I had gotten settled back into San Diego. It had been a couple of months since the Muir Taco trip to the Sierra. I had only gotten out for some short hikes around my house. I’ve been curious about a place in Cleveland National Forest called Cemetery Hill that I’ve seen on the map. It was pretty near the area where the PD and I summited a number of peaks and visited Cedar Creek Falls.
I was chatting with a friend (let’s call him Tenderfoot) who had worked with me in the Santa Barbara area. He just got laid off, similar to my situation. I knew what he was going through. I invited him to take the train down and join me on a backpacking trip to one of my favorite areas of San Diego. “Yeah I’m down for that” was his response. What started out as a short overnight backpack turned into one of the most scenic afternoons I’ve spent in the San Diego backcountry.
We started driving toward the trailhead later than I usually do. We were well fed, since I had been making a point to show Tenderfoot a number of my favorite food spots in San Diego. I had picked him up from the train on Friday and today was a lazy Sunday morning. We had less than two miles of hiking to do, which was fine. I was a little out of hiking shape, since I was giving my foot a little rest since it was diagnosed with Morton’s Neuroma. It had been feeling better, especially with my new Patagonia hiking boots, one of several models recommended by my podiatrist.
We passed the pull-out on the side of the road and just drove around for a while. The area was dry, but still retained its beauty. We saw trucks here and there, likely owned by deer hunters, since this was hunting season. It had rained the day before and the dark clouds still hung around, framing the landscape with backlit shadows. We returned to the trailhead and got our packs ready. We tracked some hunters from a nearby truck and saw that they entered the same trail we were going to hike. We would have to be careful and respectful.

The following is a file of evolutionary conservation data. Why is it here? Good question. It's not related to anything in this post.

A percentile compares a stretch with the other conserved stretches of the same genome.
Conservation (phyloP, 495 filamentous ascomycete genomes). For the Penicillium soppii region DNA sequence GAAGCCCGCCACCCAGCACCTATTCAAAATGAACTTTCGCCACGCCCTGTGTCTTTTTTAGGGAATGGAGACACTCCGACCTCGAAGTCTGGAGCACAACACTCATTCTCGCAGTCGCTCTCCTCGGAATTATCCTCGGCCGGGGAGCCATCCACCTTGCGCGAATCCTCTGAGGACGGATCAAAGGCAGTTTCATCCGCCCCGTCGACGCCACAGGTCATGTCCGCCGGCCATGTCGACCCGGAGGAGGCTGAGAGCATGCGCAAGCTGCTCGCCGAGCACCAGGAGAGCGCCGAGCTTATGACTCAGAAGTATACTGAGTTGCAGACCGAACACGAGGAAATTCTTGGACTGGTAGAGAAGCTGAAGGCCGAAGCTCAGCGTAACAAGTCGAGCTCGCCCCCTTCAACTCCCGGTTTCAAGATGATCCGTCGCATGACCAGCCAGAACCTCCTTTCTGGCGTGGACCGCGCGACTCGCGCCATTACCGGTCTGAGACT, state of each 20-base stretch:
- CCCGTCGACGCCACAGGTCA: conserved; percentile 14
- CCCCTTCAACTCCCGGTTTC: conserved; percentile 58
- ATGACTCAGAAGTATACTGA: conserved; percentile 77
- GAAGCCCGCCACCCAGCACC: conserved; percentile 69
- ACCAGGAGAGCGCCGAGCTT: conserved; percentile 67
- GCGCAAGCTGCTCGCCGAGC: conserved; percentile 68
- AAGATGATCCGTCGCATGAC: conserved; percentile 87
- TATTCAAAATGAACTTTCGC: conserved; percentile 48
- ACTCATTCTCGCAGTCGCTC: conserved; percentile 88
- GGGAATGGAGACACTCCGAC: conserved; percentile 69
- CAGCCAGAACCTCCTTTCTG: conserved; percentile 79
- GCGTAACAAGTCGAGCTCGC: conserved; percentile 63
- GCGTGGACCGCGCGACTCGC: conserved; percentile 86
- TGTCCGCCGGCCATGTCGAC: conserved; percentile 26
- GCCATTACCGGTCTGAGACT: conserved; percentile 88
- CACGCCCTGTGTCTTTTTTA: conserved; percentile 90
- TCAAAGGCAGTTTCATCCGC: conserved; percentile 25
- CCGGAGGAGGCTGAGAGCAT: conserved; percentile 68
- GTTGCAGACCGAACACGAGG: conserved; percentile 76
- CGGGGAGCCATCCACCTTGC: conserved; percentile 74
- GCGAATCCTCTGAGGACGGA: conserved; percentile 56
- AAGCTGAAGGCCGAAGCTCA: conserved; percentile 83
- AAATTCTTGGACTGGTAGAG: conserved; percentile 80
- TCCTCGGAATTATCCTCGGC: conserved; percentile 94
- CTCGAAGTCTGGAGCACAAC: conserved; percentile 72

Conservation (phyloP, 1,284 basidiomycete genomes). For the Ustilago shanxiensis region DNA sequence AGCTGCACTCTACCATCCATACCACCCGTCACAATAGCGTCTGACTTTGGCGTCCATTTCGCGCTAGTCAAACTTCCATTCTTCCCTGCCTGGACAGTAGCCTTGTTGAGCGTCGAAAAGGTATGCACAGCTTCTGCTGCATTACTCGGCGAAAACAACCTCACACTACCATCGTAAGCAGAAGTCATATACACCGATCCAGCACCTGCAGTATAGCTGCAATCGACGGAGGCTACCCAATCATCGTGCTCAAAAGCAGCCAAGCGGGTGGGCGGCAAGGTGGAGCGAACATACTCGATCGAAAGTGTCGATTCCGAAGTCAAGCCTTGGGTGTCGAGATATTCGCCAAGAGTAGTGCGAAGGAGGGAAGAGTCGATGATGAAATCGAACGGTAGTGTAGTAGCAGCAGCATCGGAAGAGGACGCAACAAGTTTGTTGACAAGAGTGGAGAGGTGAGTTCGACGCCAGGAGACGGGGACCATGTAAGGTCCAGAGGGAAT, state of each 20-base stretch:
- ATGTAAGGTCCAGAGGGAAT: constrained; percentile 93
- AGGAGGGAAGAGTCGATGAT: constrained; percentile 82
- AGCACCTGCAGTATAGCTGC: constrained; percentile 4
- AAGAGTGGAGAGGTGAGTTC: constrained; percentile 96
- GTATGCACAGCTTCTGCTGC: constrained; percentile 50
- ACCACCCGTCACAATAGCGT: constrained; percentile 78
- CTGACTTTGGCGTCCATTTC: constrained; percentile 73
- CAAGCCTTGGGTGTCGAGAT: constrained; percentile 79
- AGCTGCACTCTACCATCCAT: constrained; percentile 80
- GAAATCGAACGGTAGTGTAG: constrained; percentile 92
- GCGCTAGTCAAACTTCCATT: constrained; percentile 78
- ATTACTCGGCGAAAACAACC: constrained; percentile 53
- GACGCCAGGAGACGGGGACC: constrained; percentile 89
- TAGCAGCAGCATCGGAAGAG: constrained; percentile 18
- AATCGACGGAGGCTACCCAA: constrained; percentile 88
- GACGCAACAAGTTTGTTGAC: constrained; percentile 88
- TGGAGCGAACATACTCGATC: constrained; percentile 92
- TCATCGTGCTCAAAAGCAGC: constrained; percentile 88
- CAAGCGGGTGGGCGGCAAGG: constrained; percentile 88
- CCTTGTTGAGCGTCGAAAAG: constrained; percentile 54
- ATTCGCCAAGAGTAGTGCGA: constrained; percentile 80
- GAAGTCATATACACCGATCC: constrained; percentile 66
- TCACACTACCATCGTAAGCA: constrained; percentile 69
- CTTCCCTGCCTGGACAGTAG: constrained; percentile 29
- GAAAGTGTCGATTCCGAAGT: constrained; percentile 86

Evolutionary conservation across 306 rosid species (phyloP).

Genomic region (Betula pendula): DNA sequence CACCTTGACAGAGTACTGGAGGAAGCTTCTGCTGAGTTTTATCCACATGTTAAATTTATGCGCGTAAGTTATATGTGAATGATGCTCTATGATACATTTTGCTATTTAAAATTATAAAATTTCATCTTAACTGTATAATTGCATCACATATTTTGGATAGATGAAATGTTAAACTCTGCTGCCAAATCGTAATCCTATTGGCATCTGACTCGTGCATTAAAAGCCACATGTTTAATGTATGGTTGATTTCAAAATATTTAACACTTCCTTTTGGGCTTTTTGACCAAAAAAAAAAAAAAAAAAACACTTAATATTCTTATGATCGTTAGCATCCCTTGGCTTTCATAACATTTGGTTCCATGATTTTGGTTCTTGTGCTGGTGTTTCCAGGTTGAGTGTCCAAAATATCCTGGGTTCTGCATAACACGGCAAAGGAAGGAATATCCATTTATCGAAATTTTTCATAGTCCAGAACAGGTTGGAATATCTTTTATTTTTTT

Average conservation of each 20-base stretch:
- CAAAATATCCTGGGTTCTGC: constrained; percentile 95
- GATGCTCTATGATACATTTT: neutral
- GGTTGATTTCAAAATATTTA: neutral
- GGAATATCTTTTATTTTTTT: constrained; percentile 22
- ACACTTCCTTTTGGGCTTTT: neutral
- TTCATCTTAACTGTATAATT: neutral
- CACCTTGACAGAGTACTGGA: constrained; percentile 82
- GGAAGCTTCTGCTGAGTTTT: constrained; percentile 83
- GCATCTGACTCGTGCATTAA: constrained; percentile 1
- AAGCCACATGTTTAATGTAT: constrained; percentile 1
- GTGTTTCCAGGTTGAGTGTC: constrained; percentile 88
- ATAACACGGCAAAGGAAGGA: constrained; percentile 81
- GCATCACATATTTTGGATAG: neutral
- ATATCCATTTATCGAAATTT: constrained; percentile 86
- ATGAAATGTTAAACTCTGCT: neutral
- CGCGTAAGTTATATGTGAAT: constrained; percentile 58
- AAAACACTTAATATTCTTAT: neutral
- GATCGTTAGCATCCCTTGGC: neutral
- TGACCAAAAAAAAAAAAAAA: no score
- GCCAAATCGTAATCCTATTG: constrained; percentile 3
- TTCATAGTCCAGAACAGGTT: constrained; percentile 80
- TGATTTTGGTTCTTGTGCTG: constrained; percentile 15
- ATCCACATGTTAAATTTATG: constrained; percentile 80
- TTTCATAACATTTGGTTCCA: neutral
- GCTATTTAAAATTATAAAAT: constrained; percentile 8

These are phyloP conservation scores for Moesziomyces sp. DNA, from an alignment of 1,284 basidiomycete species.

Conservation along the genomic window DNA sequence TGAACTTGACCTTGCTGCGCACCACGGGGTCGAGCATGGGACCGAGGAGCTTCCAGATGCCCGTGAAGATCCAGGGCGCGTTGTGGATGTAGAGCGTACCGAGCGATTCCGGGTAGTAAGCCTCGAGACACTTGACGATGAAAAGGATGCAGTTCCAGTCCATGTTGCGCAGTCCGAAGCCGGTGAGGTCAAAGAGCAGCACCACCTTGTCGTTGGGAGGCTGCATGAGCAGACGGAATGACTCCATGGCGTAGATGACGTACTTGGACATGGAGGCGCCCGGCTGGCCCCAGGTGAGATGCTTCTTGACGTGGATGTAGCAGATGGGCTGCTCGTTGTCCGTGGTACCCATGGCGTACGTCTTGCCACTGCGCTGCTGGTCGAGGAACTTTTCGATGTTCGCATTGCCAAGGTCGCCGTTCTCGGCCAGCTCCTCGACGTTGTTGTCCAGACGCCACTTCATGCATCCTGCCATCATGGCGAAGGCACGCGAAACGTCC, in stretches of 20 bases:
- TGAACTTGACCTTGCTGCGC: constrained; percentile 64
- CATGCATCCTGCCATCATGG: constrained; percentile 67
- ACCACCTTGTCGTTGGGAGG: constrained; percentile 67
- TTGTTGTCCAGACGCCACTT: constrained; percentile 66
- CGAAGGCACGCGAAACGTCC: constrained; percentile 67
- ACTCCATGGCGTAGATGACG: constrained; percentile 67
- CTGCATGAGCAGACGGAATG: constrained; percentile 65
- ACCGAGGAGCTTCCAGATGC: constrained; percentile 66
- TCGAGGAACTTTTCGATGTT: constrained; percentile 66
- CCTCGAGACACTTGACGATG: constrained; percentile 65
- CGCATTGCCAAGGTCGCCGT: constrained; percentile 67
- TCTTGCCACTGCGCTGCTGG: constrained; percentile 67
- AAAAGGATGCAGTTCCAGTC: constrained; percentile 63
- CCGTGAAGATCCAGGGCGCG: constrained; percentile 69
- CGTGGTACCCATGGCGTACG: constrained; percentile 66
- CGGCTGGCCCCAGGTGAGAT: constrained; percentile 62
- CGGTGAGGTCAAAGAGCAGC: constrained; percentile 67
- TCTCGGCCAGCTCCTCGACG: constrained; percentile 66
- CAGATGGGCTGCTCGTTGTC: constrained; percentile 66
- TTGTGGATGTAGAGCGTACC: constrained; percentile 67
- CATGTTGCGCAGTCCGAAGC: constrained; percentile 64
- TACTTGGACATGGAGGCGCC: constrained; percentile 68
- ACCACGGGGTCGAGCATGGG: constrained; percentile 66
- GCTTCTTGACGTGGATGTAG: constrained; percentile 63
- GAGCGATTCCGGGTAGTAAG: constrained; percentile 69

It was chilly when we started, with autumn riding on the cool breeze. Any tracks we saw on the ground were less than 24 hours old, since it had rained heavily the night before. We scanned the trail to see if the hunters left the trail, but they followed it into Deadman Flat, where we stopped at the edge and peered into the open meadow. We didn’t want to get shot and also didn’t want to spook any deer that the hunters may have been getting a bead on.
Tenderfoot had an orange beanie on his pack and I was wearing a Columbia Turbodown jacket that had a highly visible red sparkly hood interior. We crossed the meadow and continued up and down the rolling trail. We began to see some tracks, which could have been deer, mixed with some large cow tracks. We crested a rise and came face to face with a small portion of a larger herd of cows. A bull stood closest to us and watched us carefully. We continued over the next rise where we encountered the rest of the herd. We skirted them and a large empty pond and stopped to take a rest and a snack on some rocks.